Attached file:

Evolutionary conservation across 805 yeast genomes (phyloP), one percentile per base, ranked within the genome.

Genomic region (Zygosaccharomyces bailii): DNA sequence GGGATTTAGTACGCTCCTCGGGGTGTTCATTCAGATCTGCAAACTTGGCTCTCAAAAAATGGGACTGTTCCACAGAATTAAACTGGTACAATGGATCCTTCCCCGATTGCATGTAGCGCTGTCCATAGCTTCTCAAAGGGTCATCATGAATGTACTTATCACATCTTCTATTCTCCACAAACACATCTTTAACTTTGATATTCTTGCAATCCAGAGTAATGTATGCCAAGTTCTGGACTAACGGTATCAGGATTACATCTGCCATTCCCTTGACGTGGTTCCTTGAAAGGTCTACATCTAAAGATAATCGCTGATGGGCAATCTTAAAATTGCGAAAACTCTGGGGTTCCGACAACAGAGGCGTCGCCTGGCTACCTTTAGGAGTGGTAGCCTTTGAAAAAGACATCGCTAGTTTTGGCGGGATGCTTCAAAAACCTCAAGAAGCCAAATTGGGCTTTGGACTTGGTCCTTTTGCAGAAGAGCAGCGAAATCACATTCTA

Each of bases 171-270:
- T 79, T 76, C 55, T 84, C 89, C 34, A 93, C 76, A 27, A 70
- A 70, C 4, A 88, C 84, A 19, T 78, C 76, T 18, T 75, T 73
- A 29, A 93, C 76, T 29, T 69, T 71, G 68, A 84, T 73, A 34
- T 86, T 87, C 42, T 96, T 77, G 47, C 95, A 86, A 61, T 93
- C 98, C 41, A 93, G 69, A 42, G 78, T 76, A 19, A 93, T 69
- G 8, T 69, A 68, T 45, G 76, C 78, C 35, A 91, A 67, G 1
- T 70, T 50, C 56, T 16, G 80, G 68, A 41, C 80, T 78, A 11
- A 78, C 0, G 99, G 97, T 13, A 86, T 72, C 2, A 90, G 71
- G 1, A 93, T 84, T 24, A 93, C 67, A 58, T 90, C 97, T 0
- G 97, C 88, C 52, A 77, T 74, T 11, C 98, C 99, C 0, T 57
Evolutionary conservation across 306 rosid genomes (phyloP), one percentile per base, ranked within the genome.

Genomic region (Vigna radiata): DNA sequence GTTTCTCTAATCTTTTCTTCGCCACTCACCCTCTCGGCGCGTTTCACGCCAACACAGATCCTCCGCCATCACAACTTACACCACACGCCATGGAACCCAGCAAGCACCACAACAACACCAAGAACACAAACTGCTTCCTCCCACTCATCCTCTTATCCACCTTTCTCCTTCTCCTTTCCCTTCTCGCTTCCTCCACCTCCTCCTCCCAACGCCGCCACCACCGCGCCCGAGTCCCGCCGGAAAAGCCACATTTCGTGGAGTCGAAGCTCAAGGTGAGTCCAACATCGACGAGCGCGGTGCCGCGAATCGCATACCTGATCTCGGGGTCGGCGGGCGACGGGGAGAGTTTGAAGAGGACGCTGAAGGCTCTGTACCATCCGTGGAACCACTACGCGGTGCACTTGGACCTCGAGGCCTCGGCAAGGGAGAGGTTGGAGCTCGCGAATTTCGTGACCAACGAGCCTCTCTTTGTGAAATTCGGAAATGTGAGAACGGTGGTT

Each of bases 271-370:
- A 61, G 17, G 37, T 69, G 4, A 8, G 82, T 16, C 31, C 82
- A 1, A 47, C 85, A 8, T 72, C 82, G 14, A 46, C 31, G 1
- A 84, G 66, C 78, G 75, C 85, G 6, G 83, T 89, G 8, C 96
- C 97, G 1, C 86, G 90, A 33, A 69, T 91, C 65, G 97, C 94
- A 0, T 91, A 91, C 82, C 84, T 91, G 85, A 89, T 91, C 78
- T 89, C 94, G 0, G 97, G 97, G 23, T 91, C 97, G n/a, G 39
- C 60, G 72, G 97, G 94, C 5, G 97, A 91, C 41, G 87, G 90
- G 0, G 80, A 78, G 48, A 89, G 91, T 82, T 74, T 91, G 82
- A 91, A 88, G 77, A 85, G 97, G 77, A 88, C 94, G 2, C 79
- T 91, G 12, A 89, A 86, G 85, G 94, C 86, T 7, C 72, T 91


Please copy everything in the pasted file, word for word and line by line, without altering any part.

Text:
Evolutionary conservation across 805 yeast genomes (phyloP), one percentile per base, ranked within the genome.

Genomic region (Zygosaccharomyces bailii): DNA sequence GGGATTTAGTACGCTCCTCGGGGTGTTCATTCAGATCTGCAAACTTGGCTCTCAAAAAATGGGACTGTTCCACAGAATTAAACTGGTACAATGGATCCTTCCCCGATTGCATGTAGCGCTGTCCATAGCTTCTCAAAGGGTCATCATGAATGTACTTATCACATCTTCTATTCTCCACAAACACATCTTTAACTTTGATATTCTTGCAATCCAGAGTAATGTATGCCAAGTTCTGGACTAACGGTATCAGGATTACATCTGCCATTCCCTTGACGTGGTTCCTTGAAAGGTCTACATCTAAAGATAATCGCTGATGGGCAATCTTAAAATTGCGAAAACTCTGGGGTTCCGACAACAGAGGCGTCGCCTGGCTACCTTTAGGAGTGGTAGCCTTTGAAAAAGACATCGCTAGTTTTGGCGGGATGCTTCAAAAACCTCAAGAAGCCAAATTGGGCTTTGGACTTGGTCCTTTTGCAGAAGAGCAGCGAAATCACATTCTA

Each of bases 171-270:
- T 79, T 76, C 55, T 84, C 89, C 34, A 93, C 76, A 27, A 70
- A 70, C 4, A 88, C 84, A 19, T 78, C 76, T 18, T 75, T 73
- A 29, A 93, C 76, T 29, T 69, T 71, G 68, A 84, T 73, A 34
- T 86, T 87, C 42, T 96, T 77, G 47, C 95, A 86, A 61, T 93
- C 98, C 41, A 93, G 69, A 42, G 78, T 76, A 19, A 93, T 69
- G 8, T 69, A 68, T 45, G 76, C 78, C 35, A 91, A 67, G 1
- T 70, T 50, C 56, T 16, G 80, G 68, A 41, C 80, T 78, A 11
- A 78, C 0, G 99, G 97, T 13, A 86, T 72, C 2, A 90, G 71
- G 1, A 93, T 84, T 24, A 93, C 67, A 58, T 90, C 97, T 0
- G 97, C 88, C 52, A 77, T 74, T 11, C 98, C 99, C 0, T 57
Evolutionary conservation across 306 rosid genomes (phyloP), one percentile per base, ranked within the genome.

Genomic region (Vigna radiata): DNA sequence GTTTCTCTAATCTTTTCTTCGCCACTCACCCTCTCGGCGCGTTTCACGCCAACACAGATCCTCCGCCATCACAACTTACACCACACGCCATGGAACCCAGCAAGCACCACAACAACACCAAGAACACAAACTGCTTCCTCCCACTCATCCTCTTATCCACCTTTCTCCTTCTCCTTTCCCTTCTCGCTTCCTCCACCTCCTCCTCCCAACGCCGCCACCACCGCGCCCGAGTCCCGCCGGAAAAGCCACATTTCGTGGAGTCGAAGCTCAAGGTGAGTCCAACATCGACGAGCGCGGTGCCGCGAATCGCATACCTGATCTCGGGGTCGGCGGGCGACGGGGAGAGTTTGAAGAGGACGCTGAAGGCTCTGTACCATCCGTGGAACCACTACGCGGTGCACTTGGACCTCGAGGCCTCGGCAAGGGAGAGGTTGGAGCTCGCGAATTTCGTGACCAACGAGCCTCTCTTTGTGAAATTCGGAAATGTGAGAACGGTGGTT

Each of bases 271-370:
- A 61, G 17, G 37, T 69, G 4, A 8, G 82, T 16, C 31, C 82
- A 1, A 47, C 85, A 8, T 72, C 82, G 14, A 46, C 31, G 1
- A 84, G 66, C 78, G 75, C 85, G 6, G 83, T 89, G 8, C 96
- C 97, G 1, C 86, G 90, A 33, A 69, T 91, C 65, G 97, C 94
- A 0, T 91, A 91, C 82, C 84, T 91, G 85, A 89, T 91, C 78
- T 89, C 94, G 0, G 97, G 97, G 23, T 91, C 97, G n/a, G 39
- C 60, G 72, G 97, G 94, C 5, G 97, A 91, C 41, G 87, G 90
- G 0, G 80, A 78, G 48, A 89, G 91, T 82, T 74, T 91, G 82
- A 91, A 88, G 77, A 85, G 97, G 77, A 88, C 94, G 2, C 79
- T 91, G 12, A 89, A 86, G 85, G 94, C 86, T 7, C 72, T 91